Lancaster farming. (Lancaster, Pa., etc.) 1955-current, August 14, 1993, Image 50

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    Harnish Family Works Together To Meet Deadlines
Lancaster Fanning Staff
MANHEIM (Lancaster Co.)
It’s difficult to tell if Marci Ham
ish is more excited about the dairy
industry or about FFA.
Regardless, one thing is defi
nite: Agriculture is number one in
her life.
This recently crowned Lancas
ter County Dairy Princess credits
her parents. Bob and Marti, for
inspiring her to become involved
in agriculture.
Raised on a fourth-generation
dairy farm, Marci had lots of
experience with the behind-the
scenes work of a family farm, but
she lacked the overall perspective
of how agriculture affects society.
‘When she entered ninth grade, her
father advised her to try FFA for
one year. “If you don’t like it, you
may drop it,” he said.
It took less than one year as a
member of the Manhcim FFA for
Marci to become an avid supporter
of the program.
“I did not know about the won
derful opportunites FFA offers.
It’s a chance for kids to develop
self." Marci expresses her appreci
ation for a program that she says
changed her from a shy kid into a
confident, outgoing leader.
Her dad shares her enthusiasm
for the program although he says
that he learned that FFA really
stands for “Father Farms Alone.”
Laying puns aside, her dad is not
complaining. He is quite willing to
do more than his share on the fami
ly farm while Marci and tier older
brother Greg, who was a former
FFA state officer, participate in
many FFA activities.
Factory Trained
Means Quality
Service For You.
Her dad said of his high school
years, “I had always wished that I
could be in FFA, but I did not have
that opportunity when I was in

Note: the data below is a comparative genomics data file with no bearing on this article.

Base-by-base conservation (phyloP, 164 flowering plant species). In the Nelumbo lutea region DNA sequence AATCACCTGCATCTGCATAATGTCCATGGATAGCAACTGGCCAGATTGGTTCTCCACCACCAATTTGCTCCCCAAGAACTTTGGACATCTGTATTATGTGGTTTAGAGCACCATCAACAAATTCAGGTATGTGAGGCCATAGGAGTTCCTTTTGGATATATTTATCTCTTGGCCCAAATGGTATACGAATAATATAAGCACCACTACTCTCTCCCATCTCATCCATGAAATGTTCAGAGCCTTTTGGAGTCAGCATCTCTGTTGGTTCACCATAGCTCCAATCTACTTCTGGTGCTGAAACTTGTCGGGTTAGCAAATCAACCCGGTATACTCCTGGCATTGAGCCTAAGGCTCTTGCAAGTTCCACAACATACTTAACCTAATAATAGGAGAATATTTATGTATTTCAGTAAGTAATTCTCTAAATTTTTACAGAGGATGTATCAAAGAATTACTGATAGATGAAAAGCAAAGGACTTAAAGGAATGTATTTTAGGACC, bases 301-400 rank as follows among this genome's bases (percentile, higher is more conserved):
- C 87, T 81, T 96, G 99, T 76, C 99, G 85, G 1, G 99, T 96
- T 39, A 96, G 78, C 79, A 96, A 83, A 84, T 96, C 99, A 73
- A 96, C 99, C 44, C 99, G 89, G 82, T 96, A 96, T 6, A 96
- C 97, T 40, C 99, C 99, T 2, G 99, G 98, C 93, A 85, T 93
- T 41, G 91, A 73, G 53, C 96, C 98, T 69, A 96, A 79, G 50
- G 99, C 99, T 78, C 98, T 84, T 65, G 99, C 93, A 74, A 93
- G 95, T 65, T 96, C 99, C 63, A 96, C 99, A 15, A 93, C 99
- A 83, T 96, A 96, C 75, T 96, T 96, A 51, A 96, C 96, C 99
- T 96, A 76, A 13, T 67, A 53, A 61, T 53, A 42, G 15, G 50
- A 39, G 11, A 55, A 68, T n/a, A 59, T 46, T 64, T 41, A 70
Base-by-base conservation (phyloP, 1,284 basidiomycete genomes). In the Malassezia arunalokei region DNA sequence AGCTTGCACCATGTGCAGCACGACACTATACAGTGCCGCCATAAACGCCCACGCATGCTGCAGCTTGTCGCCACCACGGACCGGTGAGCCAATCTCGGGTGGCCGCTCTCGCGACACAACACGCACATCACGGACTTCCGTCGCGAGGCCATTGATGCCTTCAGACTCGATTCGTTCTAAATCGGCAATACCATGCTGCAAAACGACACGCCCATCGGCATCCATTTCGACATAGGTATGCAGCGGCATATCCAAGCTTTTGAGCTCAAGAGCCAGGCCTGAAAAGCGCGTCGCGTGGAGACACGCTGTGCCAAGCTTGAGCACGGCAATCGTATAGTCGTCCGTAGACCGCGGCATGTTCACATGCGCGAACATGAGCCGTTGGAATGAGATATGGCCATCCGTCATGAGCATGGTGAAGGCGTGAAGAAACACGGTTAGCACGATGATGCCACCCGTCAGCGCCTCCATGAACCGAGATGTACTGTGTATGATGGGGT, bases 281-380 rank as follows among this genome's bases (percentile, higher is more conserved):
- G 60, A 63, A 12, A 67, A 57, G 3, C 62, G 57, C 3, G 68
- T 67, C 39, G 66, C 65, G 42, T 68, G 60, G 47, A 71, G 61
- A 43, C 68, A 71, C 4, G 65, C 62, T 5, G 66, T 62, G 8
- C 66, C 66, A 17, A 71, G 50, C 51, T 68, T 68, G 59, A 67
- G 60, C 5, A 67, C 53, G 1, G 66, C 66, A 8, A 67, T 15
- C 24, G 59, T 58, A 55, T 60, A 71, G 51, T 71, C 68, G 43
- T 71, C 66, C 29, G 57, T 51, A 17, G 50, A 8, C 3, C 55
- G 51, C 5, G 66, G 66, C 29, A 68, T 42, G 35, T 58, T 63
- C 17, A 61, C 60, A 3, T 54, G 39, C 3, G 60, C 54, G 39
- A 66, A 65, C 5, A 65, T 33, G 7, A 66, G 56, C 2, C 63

school. It was something that I
really wanted my children to do.”
Marci considers herself fortu
nate to be part of what she calls one
of the best FFA chapters in the
“Every year, the class gets big
ger and bigger. We have about 80
kids in it. Our advisor, Deb
Seibert, is great Even though she
has two children, we (FFA mem
bers) are really her kids," she said.
Manheim FFA is number one in
the state for activities and has the
distinct honor of having one of its
members appointed to an FFA
state office in each of the past six
Marci, who is 17 years old, will
be a senior at Manheim Central
High School in the fall. She is pres
ident of not only her school’s FFA
but also the county organization.
And, like her brother Greg, who is ''
now 21 and a senior at Penn State,
Marci hopes she will have the
opportunity to become a stale FFA
But that accomplishment is
months away and in the interven
ing time, Marci is quite busy repre
senting the dairy industry as the
Lancaster County Dairy Princess.
This responsibility means more
days away from the family’s
90-acre farm and its 50 Holsteins.
But, her parents’ philosophy is that
the family is here for each other.
“We work together to meet
deadlines,” said Hamish, who
began farming while he was still in
high school because his father had
y at their Manheim farm are Kristen, kneeling; and from left, mom,
dad, Marcl, and Greg.
a heart condition,
“Things were a lot different
back then,” Bob said. Then, the
family had only IS to 20 cows.
When he married Marti, who was
from a non-dairy background, she
had what she terms an interesting
transition. One time, her husband
sat her on a tractor to disc a Held.
After several hours of discing, she
saw an object setting in the middle
of the field, and wondered where
in the world it came from, oblivi
1655 Rohrerstown Rd. Just Off Route 283
Lancaster. PA 17601
Phone (717) 569-7063
ous to the fact that the culti-packer
fell off while she was discing.
In those beginning married
years, Marti learned to help with
the milking. Milk cans were used
and the milk needed to be carried
from the bam to the milkhouse.
Marti was convinced there had to
be an easier way. Her husband
agreed, and had a dumping station
devised without having a tank.
“No one else did that,” Hamish
said of the set-up that moved the
milk from the buckets to six milk
cans by vaccum. The set-up had to
be watched carefully to prevent
overflowing, but it saved time and
backs, according to the Hamishes.
Daily, the milk needed to be
hauled to the Ml Joy Co-op.
In 1972, the Hamishes installed
a milk tank, and sometime later, a
pipeline with six units.
These changes made milking so
much easier and faster that Marti
(Turn to Pago B 7)
Ford New Holland
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• Landscaping Equip.